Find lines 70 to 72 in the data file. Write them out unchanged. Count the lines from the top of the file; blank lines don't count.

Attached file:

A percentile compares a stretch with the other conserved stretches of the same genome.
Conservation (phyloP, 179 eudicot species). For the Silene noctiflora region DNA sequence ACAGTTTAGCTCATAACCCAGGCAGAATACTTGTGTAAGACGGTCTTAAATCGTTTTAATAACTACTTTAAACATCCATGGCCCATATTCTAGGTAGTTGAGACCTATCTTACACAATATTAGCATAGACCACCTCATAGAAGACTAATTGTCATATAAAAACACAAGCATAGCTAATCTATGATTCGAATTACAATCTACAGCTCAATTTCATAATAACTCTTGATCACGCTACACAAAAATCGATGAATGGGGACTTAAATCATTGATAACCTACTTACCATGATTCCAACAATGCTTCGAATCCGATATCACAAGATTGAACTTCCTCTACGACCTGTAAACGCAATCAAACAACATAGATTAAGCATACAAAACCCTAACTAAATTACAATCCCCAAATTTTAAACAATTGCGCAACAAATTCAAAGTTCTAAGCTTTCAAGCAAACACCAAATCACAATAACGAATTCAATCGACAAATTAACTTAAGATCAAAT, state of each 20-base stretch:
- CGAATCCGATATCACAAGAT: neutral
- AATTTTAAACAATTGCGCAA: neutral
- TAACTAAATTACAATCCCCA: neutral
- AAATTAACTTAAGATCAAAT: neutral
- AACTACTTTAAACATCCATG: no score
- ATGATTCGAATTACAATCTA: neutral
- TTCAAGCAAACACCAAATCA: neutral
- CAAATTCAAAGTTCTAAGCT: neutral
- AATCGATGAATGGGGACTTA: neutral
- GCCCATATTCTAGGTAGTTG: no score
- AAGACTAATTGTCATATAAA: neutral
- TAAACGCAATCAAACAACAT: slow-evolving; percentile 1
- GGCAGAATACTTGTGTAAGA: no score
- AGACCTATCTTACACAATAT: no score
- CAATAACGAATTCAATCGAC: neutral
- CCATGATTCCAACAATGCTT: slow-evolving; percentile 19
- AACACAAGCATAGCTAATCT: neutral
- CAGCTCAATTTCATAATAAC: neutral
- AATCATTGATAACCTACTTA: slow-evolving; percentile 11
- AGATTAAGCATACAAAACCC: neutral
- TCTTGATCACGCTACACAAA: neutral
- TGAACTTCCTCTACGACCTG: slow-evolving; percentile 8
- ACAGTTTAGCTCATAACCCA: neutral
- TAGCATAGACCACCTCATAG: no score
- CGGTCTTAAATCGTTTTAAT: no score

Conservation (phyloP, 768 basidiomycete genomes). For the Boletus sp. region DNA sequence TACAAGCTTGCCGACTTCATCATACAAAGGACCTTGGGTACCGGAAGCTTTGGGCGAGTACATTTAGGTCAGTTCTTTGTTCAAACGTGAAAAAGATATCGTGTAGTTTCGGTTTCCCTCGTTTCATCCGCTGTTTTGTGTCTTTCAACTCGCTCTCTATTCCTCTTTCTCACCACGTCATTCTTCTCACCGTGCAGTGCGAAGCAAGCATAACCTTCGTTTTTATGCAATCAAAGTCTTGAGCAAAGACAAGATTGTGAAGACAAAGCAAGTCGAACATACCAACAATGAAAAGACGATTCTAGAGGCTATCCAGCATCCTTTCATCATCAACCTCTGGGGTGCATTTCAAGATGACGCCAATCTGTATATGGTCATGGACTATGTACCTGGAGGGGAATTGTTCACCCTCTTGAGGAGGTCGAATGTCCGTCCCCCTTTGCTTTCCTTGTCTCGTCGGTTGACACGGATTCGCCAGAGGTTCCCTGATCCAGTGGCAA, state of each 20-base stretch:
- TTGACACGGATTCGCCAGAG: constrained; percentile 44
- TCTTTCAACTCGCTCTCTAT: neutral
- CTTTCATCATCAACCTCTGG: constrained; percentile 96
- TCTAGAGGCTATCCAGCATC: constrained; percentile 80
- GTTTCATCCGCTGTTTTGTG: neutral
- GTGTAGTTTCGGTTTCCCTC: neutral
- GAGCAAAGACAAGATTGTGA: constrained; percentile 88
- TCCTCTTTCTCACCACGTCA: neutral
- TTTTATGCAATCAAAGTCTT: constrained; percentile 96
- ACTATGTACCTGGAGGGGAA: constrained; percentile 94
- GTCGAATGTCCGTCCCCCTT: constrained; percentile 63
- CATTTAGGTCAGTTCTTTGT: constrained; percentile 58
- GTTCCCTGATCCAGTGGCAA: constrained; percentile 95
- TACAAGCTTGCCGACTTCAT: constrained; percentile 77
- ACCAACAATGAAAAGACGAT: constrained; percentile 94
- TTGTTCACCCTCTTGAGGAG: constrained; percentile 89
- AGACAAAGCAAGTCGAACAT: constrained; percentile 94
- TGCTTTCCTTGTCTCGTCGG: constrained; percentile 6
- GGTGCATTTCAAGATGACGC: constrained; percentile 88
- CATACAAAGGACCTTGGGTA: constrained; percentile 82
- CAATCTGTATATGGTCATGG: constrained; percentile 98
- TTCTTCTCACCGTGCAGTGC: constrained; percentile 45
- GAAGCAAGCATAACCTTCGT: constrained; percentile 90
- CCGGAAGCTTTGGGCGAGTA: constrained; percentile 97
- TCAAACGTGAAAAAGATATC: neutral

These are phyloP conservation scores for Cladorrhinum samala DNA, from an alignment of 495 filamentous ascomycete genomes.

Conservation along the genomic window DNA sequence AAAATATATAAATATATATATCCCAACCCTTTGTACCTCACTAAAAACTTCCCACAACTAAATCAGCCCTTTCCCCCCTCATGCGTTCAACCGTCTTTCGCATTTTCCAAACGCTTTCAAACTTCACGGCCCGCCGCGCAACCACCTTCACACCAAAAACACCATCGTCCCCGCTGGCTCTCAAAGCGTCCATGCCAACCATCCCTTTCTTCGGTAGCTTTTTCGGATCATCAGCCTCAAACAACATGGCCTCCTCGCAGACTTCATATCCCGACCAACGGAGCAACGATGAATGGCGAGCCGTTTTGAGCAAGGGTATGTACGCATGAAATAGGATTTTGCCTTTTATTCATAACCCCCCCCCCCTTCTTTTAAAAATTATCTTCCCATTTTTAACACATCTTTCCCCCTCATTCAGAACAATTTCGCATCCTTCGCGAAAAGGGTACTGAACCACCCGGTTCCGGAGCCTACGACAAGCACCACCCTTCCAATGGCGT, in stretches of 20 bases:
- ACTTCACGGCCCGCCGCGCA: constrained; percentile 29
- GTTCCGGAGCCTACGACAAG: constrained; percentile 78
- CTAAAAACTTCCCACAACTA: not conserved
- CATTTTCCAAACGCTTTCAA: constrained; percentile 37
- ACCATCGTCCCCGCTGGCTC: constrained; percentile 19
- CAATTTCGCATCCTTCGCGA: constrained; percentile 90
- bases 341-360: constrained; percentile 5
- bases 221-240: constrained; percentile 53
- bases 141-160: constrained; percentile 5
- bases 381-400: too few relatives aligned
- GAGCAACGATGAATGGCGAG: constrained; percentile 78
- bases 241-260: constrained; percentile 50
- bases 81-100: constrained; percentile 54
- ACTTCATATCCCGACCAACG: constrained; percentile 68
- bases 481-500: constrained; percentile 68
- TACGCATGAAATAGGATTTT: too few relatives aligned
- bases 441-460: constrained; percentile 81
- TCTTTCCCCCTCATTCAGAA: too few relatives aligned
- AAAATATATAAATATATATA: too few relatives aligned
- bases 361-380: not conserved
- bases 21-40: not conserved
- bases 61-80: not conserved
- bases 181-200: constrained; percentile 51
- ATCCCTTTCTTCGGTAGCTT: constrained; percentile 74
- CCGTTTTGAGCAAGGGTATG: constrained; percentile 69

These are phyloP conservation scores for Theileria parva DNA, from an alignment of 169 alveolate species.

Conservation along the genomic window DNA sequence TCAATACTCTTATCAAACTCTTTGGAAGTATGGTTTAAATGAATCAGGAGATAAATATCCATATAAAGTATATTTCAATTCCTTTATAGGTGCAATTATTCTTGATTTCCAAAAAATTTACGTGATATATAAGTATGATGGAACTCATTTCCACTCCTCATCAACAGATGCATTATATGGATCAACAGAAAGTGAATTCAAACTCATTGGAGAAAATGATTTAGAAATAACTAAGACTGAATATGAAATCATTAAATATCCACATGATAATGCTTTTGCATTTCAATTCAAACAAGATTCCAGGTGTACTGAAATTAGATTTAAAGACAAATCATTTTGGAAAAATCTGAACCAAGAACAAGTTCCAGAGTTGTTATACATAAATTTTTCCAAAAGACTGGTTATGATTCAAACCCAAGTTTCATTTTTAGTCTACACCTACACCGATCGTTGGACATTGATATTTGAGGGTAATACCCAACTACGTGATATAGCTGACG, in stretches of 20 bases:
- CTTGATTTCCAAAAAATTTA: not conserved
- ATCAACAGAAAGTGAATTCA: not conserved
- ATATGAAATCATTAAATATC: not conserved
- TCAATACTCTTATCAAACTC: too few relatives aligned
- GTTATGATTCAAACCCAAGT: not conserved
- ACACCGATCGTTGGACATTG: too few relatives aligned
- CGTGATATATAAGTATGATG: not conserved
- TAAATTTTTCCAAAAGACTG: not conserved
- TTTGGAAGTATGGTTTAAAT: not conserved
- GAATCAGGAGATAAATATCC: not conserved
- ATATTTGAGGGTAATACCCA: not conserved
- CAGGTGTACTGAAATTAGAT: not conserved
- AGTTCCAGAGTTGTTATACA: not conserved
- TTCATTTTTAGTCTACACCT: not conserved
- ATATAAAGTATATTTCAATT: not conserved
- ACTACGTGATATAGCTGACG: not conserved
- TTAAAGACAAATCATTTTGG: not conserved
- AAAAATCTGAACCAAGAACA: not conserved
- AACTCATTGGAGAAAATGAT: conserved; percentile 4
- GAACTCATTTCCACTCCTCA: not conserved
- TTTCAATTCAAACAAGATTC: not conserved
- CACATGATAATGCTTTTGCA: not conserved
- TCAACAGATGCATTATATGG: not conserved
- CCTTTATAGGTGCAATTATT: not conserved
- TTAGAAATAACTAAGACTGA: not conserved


- bases 481-500: constrained; percentile 68
- TACGCATGAAATAGGATTTT: too few relatives aligned
- bases 441-460: constrained; percentile 81